There's a fine line between raising a well-rounded child and being so busy with activities that free time is non-existent. For each family, finding a balance is a little different. Activities like lessons, sports, scouts, and church groups help children discover their interests and what talents they'd like to develop. They also teach valuable social skills and allow children to make friends with similar interests. Consider the following ideas when choosing activities for your children.

Natural talents

You know your child best. Notice things in which he excels, then find an activity that will help him develop that talent. My two-year-old has strong motor skills, so I put her in a gymnastics class we attend together. My son was constantly beat-boxing and hitting objects in rhythm, so he started taking drum lessons. If your children are new to organized activities, choose one that best fits their natural abilities. They will be more likely to enjoy it and be successful.

Survey them

Your children might have a good idea of which activities to try. Ask them for their input. If they don't have any ideas, or seem uninterested in any activities spend some time discussing options. You may have to narrow the list to 3 ideas and have them choose, or try again in a few months. Children younger than 8 often enjoy playing at home and with friends more than organized activities.

Do your homework

You want to find a teacher, coach, studio, or team that will fit your child's personality and be a safe place for her to learn. Different teachers have different methods and styles. Researching beforehand might eliminate future problems. Search online reviews, ask friends and neighbors for recommendations, and visit facilities before committing.

Start small

Before committing to a year of dance or karate, try to find a short session. Community centers often offer more casual classes at a lower price that run for just a month or two. Swim lessons are a good activity for all children. They are usually 2-8 weeks in length, and all children should learn to swim. Sometimes neighbors or friends teach small children music or dance lessons in their homes, or even preschool. Because I have some basic piano and musical skills, I started teaching my children to play piano at home. When they show an interest in continuing and practicing I will enroll them in proper lessons.

Be flexible

. My middle-schooler doesn't enjoy team sports like basketball and volleyball. However, her dad and I want her to be active, so we had her choose between track and swimming. She chose track. Now, she runs three times a week. She also loves animals, but I am allergic to many kinds of animals. Instead, she helps a family friend care for her dogs or takes a friend to visit the animal shelter. Our family schedule has had to be more flexible as our children participate in activities. We try to keep the family dinner hour intact as we schedule our days.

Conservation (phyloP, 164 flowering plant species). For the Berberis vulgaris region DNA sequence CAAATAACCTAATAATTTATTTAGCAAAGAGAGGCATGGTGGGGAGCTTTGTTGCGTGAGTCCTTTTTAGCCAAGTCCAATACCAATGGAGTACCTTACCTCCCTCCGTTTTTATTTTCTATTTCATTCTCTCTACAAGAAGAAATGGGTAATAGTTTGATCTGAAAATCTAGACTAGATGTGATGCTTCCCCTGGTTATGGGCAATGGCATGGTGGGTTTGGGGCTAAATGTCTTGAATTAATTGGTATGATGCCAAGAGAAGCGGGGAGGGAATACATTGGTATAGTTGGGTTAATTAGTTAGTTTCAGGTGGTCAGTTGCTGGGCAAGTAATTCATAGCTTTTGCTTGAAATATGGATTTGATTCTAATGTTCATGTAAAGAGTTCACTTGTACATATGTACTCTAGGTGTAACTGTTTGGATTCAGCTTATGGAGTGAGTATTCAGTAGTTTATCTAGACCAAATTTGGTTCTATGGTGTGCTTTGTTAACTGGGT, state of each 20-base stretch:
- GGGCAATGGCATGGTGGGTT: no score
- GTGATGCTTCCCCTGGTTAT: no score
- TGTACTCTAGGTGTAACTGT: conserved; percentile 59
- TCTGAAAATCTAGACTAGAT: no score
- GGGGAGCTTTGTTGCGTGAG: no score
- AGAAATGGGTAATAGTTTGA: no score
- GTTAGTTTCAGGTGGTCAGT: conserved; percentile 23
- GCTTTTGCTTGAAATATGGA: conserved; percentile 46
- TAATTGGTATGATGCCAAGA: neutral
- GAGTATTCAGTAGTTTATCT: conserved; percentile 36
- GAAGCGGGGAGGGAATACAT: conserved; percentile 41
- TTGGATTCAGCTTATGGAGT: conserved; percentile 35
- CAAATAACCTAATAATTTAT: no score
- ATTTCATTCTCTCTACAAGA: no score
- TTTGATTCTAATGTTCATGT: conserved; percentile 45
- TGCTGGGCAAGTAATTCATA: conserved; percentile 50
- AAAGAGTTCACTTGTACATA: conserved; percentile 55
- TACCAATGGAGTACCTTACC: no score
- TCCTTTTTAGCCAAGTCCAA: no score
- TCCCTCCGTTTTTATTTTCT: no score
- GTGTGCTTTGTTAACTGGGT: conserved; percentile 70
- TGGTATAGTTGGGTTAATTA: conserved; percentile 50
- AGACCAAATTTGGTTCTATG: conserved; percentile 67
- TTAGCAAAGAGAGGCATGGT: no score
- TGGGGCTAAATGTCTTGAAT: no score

Let them dream

You may have been a ballerina, or your husband an ace pitcher, but your children's aspirations may be different. If your son would rather play the trumpet than football, support him. If your daughter shuns tap shoes but takes up a paintbrush, go with it. They will be happier exploring their own interests.

It's okay to quit

Kids need to be able to try activities without feeling pressure to become an expert at each one. As a parent, it's your job to help them navigate through life and gravitate towards the things that will bring them happiness. Part of this process is recognizing when to let something go. If gymnastics was fun at 5, but becomes a chore by age 10, let them move on. If after a few months, trombone practice is torture for everyone, try a different instrument.

I do offer a caveat to this idea as some children become serial quitters. Kids who are natural perfectionists don't enjoy the learning curve that comes with trying new things. Others are shy in group situations and will beg to stay home. Parent your individual child as you see fit. My husband and I have decided that our children have to reach a certain level of proficiency before they will be able to stop piano lessons. They have to be active through organized sports or other fitness activities. Beyond that, I try to let them choose their own activities and support their decisions.

Don't overschedule

Much has been said about the overscheduling of children in today's busy, success-driven society. An interesting article published in 2003 by Psychology Today notes that children need play time and may have anxiety and sleep problems if their lives are too busy. As a parent, you must ensure your children's activities leave plenty of time for the most important work of childhood, play.

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